On a pleasant, partly sunny afternoon, an armed security guard stood watch over an apartment building in the Hubbard Farms neighborhood in southwest Detroit.
The guard wouldn’t say why he was there. But behind him last Tuesday, scrawled onto the ornate stone facade of the building, the word “rapist” could still be seen, even after efforts that morning to scrub it off. A faded blue arrow sprayed above the graffiti letters still pointed to an apartment window, still condemning whoever lived in that first-floor home.
But the 43-year-old occupant wasn’t there any longer. His family moved him, afraid he’d be killed.
Inside the homes on these tight-knit blocks and along the thriving businesses and vacant storefronts of Vernor Highway in Detroit’s Mexicantown, the former resident of that apartment is widely believed to be a rapist. His accuser is a 15-year-old girl who, as the streets have it, was cajoled into his apartment on July 17 and attacked. She’s from the neighborhood, too. She has Down syndrome. The neighborhood is furious.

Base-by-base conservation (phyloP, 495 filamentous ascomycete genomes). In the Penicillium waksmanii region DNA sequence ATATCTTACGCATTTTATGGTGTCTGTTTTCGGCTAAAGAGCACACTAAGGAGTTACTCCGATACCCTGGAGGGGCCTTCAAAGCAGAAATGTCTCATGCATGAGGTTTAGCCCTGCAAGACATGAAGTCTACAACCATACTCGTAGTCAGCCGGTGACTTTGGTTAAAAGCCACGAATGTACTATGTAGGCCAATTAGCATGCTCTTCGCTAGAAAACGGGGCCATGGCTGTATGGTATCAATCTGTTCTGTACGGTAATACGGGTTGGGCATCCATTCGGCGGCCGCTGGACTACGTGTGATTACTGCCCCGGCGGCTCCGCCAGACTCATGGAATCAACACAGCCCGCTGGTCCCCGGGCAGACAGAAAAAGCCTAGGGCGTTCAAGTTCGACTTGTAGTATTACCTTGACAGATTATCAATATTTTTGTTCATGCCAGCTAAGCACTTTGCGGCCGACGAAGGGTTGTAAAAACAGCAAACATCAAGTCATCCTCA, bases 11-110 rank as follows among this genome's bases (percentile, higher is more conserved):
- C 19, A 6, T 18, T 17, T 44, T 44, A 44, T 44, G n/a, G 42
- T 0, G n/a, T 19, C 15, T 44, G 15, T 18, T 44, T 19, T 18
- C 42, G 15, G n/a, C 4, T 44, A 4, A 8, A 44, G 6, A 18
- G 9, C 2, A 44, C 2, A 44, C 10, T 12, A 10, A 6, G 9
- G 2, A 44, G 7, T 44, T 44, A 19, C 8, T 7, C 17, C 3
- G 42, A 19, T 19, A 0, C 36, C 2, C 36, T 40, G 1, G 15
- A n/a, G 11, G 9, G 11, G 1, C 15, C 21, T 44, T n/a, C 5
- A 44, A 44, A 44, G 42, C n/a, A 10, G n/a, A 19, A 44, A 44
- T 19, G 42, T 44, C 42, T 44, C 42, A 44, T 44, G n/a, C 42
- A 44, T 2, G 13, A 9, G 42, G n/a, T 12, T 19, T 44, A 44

The man has not been charged. Police still are investigating. And last Monday, nearly three weeks after the alleged attack, frustration over the slow pace of justice went from simmer to boil.
During the lunch hour, people located the man, whose name and image had been circulated in the community, walking along Vernor. They beat him repeatedly. Witnesses at one point saw five attackers. At least one had a baseball bat. The man spent several hours in the hospital that day and then went into hiding.
Now the community is torn. Some residents are horrified and wonder how this vigilantism happened. Others have applauded the attackers, posting hallelujahs on Facebook. The Detroit Free Press spent last week interviewing neighbors and witnesses and talking to police and prosecutors to piece together how it all came to this.
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